Higher wages in China, more marketing opportunities for German companies

February 15, 2013 | News China, News Germany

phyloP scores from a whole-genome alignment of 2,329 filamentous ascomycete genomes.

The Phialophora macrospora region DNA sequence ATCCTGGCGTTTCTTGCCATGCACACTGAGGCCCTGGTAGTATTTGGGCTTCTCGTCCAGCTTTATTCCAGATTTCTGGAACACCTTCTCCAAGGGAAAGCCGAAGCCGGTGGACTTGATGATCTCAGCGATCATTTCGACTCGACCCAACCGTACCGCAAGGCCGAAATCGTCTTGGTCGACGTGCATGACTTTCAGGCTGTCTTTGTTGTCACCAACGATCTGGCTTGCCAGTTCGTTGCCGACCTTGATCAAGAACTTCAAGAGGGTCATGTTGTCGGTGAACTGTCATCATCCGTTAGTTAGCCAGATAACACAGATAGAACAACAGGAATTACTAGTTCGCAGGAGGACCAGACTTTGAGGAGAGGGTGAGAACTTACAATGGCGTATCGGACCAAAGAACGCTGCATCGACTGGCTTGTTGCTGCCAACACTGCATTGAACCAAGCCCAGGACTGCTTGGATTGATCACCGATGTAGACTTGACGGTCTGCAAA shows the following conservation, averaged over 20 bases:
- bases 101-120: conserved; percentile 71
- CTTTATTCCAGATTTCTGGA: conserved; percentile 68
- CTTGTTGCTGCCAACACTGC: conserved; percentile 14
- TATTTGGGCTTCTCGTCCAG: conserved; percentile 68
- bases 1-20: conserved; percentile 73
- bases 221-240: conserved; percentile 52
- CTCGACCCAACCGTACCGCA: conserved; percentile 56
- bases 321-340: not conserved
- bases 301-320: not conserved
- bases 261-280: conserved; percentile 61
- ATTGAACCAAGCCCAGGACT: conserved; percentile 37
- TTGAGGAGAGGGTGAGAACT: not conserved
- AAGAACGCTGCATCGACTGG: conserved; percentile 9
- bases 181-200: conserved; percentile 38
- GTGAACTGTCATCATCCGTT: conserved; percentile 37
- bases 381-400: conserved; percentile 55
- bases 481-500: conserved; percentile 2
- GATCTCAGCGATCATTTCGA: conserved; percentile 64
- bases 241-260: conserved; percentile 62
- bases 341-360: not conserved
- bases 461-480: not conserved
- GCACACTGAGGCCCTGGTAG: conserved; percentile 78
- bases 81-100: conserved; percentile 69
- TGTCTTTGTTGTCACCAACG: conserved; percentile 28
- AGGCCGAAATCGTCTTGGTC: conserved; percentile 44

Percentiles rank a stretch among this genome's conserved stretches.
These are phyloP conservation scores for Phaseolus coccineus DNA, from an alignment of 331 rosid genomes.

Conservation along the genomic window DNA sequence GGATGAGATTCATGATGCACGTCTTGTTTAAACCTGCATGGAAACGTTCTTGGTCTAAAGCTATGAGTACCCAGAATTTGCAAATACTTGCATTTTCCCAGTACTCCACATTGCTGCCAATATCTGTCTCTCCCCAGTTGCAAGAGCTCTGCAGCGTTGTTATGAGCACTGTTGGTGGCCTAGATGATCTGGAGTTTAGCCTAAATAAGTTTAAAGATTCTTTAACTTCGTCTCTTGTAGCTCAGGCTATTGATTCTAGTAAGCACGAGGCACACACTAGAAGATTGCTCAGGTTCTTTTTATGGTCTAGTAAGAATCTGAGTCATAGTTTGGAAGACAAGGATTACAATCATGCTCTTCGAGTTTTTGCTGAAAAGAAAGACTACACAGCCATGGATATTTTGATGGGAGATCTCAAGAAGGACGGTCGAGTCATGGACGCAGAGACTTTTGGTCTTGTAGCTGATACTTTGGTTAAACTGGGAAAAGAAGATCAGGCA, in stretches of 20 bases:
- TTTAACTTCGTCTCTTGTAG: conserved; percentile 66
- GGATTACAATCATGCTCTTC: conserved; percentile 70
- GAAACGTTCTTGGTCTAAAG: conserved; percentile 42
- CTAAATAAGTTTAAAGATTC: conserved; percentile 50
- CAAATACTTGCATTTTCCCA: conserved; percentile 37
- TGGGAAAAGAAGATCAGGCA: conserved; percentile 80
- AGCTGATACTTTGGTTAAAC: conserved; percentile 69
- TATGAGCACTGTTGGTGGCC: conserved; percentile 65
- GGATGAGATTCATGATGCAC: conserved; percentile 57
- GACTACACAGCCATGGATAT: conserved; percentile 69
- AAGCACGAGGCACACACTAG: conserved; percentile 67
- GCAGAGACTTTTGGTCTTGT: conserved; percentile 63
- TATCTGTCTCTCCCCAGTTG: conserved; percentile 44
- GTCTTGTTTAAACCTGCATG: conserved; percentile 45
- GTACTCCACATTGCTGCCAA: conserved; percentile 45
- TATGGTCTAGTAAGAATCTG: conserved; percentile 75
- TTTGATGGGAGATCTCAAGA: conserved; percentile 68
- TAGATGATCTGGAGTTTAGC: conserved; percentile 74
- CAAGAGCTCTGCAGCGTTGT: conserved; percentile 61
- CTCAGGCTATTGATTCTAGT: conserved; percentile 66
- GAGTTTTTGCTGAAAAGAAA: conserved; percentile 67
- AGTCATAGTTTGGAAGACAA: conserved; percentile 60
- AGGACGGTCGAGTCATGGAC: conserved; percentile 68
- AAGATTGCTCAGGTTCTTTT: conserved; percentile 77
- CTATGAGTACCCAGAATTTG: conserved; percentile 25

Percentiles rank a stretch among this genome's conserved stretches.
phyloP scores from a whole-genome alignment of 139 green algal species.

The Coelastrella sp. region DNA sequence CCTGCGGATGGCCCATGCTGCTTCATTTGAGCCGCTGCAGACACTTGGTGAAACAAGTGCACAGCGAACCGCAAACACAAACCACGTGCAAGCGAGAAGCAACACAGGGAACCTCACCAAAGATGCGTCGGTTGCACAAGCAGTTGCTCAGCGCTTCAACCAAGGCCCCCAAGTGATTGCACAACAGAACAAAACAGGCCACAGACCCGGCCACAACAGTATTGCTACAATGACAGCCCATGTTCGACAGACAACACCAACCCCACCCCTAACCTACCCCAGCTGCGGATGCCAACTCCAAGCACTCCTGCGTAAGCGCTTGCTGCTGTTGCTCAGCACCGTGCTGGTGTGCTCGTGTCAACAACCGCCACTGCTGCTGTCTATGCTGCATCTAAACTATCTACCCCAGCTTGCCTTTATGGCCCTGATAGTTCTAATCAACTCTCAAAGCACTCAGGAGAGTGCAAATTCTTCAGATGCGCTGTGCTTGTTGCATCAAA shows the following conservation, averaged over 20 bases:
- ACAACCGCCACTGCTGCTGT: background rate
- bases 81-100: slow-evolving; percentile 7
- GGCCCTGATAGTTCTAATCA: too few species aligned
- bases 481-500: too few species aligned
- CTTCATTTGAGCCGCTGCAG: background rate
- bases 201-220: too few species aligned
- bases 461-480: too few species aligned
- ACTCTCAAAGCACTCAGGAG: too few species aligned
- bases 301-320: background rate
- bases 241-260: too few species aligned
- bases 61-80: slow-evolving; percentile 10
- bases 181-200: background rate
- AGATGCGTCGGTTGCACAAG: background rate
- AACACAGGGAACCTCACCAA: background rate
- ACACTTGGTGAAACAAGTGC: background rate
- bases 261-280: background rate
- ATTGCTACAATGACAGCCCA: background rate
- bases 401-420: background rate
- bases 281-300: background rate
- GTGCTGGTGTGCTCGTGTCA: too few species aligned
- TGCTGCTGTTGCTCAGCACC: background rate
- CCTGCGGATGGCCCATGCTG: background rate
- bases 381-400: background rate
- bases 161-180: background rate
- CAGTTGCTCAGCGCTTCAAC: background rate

A rise in the minimum wage by 2015 strengthens domestic consumption but also increases costs The new Chinese government plans to raise minimum wages in the cities and the majority of rural regions to at least 40 percent of the average wage. The aim is an 80 million reduction of the number of people living in poverty. China’s primary intention is to prevent social unrest – but also specifically to boost domestic consumption as a cornerstone for economic growth. Staufen AG reckons that this will also benefit German companies active on the Chinese market. The demand for products and services “made in Germany” – in China a byword for quality – is already above average. More purchasing power for the Chinese lower and middle classes is most likely to increase demand even further. “Undeniably, this will make production in China more expensive, but the country has long ceased to be the extended workbench of the world or a location for low-cost production” states Markus Franz, Staufen AG Executive Director in Shanghai. “Strengthening the domestic market is a further step by the People’s Republic towards becoming a highly attractive consumer market.” With the envisaged increase of the minimum wage, the Chinese government wants to prevent a further widening of the gap between the rich and the poor. In the cities in particular, wage levels for skilled workers have risen considerably in recent years. An additional restriction on the speed at which the salaries of managers grow and the imposition of higher levies on state-owned enterprises to be spent on social purposes are intended to bridge the gap. “The primary aim is stability within the country – in political as well as economical terms”, Markus Franz reckons. In addition to increased domestic consumption, more purchasing power also means less dependence on exports to the rest of the world. “The fear is that China’s current industrial and economic strength is not yet sufficient, should the West once again falter. Chinese experts reckon that for German companies, in particular, this will open up ideal sales opportunities. ‘Made in Germany’ is held in very high regard by the Chinese people. Our products and services enjoy an excellent reputation”. Higher wage levels, though, also mean rising production costs in the country. An increase in demand quantity also means an increase in competitive pressure on the domestic market. There is already a lack of skilled workers – a problem that is bound to get more serious with increasing demands. Prices for raw materials and energy are also bound to rise with increasing demands. “Basically, German companies can face the plans of the Chinese government with confidence”, thus Markus Franz’ verdict. “It is crucial to see the country for what it is: a rising economic power with a lucrative market. Provided that companies also have an understanding of the country and its customs as well as of the expectations of Chinese consumers, they have an excellent chance to succeed.

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